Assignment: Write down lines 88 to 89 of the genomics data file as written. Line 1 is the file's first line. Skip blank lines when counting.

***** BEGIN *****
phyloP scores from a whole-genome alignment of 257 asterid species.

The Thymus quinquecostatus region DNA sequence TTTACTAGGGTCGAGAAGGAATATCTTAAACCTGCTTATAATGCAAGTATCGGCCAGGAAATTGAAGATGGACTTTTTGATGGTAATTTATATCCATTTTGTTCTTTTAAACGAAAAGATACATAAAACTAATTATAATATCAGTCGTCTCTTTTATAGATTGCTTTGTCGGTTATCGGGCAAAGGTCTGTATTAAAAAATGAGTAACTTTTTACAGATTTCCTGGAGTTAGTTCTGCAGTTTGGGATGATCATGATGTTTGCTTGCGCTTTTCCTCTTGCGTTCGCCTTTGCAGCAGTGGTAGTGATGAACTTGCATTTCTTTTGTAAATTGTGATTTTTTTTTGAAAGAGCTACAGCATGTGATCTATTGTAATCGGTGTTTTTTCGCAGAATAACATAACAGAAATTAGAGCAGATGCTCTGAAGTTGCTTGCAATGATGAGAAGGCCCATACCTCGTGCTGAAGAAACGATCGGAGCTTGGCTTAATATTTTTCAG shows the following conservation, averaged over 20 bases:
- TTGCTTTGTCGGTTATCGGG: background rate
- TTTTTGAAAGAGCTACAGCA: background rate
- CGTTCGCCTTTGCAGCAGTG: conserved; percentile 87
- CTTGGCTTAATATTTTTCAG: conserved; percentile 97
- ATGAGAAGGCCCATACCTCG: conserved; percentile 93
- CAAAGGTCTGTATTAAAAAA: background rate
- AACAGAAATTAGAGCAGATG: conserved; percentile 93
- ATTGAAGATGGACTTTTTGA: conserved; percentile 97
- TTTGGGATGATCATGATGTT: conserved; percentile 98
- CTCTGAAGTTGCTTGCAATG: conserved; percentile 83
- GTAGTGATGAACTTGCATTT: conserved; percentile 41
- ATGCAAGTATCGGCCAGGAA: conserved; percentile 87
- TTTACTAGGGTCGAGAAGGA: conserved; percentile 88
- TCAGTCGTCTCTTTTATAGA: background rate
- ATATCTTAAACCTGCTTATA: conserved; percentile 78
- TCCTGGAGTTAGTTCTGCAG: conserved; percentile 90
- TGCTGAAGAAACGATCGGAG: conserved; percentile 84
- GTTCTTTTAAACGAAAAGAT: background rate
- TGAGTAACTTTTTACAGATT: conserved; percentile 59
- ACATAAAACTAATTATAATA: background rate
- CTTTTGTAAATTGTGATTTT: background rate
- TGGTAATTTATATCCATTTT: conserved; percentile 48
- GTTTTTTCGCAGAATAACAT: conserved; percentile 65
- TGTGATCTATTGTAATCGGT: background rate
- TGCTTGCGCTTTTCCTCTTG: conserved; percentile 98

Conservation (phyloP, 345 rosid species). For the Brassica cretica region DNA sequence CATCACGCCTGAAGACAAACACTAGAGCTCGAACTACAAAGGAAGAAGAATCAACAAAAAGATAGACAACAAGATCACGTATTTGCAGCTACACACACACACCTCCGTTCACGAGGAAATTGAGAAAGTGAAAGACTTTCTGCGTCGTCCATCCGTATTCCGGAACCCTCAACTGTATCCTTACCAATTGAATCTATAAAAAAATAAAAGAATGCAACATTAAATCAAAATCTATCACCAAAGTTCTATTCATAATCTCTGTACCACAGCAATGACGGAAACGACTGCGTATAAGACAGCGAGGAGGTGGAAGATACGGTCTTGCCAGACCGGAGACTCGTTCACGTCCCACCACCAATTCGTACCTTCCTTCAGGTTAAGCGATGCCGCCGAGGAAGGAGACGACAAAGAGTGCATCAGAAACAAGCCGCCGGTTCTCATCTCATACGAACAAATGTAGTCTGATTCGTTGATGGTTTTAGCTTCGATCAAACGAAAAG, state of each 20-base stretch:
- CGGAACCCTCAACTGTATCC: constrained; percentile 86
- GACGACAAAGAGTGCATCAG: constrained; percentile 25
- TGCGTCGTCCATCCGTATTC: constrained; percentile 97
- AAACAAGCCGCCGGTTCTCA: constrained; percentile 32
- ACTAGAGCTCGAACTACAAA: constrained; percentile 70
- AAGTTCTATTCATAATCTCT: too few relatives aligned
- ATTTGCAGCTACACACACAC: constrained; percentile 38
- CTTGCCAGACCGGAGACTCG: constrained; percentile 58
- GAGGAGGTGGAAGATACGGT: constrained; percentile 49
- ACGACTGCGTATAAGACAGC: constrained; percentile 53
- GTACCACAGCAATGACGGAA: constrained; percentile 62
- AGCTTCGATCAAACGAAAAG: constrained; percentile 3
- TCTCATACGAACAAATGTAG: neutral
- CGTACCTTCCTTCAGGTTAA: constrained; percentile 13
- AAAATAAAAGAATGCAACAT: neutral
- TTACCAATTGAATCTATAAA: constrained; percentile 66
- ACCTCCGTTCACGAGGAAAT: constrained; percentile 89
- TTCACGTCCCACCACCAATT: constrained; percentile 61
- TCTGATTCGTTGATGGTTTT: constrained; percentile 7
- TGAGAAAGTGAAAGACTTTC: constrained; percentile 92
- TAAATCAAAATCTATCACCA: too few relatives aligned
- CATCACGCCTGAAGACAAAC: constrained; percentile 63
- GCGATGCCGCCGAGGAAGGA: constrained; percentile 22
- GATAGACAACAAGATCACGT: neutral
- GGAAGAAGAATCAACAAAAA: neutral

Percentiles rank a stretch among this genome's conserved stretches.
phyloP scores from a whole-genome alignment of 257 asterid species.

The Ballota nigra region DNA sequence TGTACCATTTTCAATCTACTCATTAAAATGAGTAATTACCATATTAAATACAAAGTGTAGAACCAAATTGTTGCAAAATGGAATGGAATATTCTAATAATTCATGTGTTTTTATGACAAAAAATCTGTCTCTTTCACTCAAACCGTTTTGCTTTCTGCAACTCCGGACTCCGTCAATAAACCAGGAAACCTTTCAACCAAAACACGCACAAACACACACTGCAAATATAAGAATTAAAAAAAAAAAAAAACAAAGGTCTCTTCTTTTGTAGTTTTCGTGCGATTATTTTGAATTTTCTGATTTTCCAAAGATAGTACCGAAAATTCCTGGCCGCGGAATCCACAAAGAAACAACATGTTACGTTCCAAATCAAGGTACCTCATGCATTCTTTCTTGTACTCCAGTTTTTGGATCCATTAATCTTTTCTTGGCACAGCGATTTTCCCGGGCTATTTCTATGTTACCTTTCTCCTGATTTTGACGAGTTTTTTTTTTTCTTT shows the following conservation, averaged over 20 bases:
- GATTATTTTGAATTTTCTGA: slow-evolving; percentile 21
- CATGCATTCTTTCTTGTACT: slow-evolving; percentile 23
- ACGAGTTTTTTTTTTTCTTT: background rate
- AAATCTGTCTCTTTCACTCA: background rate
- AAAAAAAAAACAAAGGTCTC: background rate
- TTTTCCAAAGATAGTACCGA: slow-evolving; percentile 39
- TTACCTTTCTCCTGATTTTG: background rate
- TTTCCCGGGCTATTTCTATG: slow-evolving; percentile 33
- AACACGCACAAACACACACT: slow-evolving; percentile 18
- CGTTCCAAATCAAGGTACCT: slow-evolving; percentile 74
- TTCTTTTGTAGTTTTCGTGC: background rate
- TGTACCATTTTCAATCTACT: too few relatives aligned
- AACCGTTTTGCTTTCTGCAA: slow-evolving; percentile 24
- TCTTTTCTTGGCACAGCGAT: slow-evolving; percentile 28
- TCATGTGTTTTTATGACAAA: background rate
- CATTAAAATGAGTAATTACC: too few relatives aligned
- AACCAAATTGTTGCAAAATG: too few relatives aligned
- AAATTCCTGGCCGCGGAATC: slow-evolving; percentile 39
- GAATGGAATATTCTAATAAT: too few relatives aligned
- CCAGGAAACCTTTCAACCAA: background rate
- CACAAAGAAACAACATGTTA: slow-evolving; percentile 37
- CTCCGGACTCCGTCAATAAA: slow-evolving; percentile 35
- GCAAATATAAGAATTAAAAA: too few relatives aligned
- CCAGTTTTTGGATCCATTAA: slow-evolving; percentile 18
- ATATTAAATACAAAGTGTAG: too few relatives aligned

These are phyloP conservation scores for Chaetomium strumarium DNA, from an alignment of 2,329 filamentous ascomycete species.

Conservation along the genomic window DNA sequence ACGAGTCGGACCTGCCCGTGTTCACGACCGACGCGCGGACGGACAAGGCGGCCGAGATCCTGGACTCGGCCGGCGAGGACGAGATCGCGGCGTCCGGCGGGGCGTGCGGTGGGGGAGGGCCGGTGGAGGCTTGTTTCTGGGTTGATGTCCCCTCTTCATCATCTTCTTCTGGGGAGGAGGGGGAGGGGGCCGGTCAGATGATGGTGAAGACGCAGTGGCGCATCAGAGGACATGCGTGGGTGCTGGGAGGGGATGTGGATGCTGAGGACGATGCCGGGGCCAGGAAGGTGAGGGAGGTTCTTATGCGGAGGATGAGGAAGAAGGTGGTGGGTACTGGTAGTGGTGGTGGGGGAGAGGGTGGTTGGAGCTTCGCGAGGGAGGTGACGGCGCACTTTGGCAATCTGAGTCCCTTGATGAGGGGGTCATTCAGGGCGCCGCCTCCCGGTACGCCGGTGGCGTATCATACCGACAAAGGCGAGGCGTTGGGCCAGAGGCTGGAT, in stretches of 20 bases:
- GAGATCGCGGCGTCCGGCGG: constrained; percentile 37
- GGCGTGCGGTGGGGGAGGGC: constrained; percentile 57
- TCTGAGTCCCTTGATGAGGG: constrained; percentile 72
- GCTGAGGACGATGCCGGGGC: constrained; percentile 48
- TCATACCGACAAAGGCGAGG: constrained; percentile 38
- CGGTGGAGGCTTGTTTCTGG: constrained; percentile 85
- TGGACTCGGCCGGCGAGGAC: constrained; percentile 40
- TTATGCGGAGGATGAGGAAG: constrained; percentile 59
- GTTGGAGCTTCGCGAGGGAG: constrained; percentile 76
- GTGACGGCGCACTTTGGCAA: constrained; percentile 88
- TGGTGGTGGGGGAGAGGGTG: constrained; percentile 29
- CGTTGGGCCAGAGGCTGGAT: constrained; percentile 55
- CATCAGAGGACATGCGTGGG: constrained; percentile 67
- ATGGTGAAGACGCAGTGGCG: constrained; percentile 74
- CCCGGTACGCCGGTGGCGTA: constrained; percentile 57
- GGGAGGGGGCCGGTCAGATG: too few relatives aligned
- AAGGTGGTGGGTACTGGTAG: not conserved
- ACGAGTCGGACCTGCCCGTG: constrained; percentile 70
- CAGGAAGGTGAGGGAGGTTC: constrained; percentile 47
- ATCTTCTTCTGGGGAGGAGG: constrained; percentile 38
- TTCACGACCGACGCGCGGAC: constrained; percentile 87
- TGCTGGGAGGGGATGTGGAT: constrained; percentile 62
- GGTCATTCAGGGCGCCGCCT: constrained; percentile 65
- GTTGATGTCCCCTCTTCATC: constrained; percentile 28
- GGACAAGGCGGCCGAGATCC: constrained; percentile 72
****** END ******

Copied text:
- TCATACCGACAAAGGCGAGG: constrained; percentile 38
- CGGTGGAGGCTTGTTTCTGG: constrained; percentile 85